Tag Archives: S&P U.S. High Yield Low Volatility Corporate Bond Index

Apr 1, 2020

Delivering Low Volatility Exposure to High Yield Bonds

The last few weeks have been challenging for business the world over. People working from home and aggressive social distancing have led to business contraction and the expectation of rising default. On March 19, 2020, an S&P report expected that the U.S. trailing 12-month speculative-grade corporate default rate would rise to 10% within the next…

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Mar 18, 2020

Liquidity Impacts on Fixed Income ETFs and Passive Investing

Equity markets have fared reasonably well aided by liquidity in ETFs, as my colleague Craig Lazzara highlights. Steep discounts to net asset values (NAVs) on popular fixed income ETFs are bringing an onslaught of doomsday projections. But while the signs of stress are evident, it’s important to decouple the dysfunction of the bond market from…

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Sep 13, 2019

The Outperformance of the S&P U.S. High Yield Low Volatility Corporate Bond Index since Q4 2018

The S&P U.S. High Yield Low Volatility Corporate Bond Index[1] is designed as a low volatility strategy in the high yield bond universe. The index aims to deliver higher risk-adjusted returns than the underlying broad-based benchmark through mitigating uncompensated credit risk. The back-tested index performance demonstrated the efficacy of the low volatility strategy, with reduced…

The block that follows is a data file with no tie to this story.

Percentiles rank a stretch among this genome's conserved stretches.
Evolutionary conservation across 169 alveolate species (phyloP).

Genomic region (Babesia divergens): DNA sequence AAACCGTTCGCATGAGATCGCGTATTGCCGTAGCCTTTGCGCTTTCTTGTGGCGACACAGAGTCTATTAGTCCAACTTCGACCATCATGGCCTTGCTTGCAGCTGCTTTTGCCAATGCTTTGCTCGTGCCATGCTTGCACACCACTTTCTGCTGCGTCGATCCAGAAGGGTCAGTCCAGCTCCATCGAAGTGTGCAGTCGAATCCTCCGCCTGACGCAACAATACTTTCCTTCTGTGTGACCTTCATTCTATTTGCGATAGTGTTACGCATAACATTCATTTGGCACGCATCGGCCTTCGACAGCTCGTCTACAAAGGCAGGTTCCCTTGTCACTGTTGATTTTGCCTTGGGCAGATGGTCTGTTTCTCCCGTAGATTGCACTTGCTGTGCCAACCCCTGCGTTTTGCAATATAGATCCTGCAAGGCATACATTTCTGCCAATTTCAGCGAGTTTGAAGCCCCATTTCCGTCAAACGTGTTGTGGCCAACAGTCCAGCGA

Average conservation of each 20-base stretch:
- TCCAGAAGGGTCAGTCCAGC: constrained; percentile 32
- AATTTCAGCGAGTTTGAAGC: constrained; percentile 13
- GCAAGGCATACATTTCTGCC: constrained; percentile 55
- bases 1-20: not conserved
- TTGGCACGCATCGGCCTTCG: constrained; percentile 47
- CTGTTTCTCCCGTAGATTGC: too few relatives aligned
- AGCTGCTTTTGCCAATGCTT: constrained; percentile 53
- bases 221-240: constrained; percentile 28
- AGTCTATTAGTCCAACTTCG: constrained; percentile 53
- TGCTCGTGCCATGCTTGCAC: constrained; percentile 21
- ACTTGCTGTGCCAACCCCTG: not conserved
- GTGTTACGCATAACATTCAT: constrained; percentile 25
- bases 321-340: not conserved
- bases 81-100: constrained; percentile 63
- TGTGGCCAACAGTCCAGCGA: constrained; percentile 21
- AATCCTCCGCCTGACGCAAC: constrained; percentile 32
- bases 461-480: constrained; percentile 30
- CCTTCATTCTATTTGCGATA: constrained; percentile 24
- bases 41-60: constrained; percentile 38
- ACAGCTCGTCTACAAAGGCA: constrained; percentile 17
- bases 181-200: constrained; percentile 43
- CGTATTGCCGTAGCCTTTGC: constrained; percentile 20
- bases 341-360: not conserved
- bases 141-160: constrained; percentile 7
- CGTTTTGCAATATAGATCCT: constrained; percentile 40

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Mar 28, 2018

Performance Analysis of the S&P High Yield Low Volatility Corporate Bond Index for 2017

The S&P U.S. High Yield Low Volatility Corporate Bond Index (the HYLV index) was launched on Dec. 20, 2016, with the aim of capturing high yield bonds with less credit risk and lower return volatility than the broad investment universe of U.S. high yield bonds. One year after the index launch date, we present a…

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Oct 12, 2017

Credit Risk Measure in the S&P U.S. High Yield Low Volatility Corporate Bond Index

Common risk measures in equities include the volatility of price return and beta measuring price sensitivity to market.  However, in fixed income, volatility measures for bonds are not as straightforward as equities.  First, it can be challenging to obtain reliable daily prices for bonds that do not trade every day.  Second, using the simple measure…

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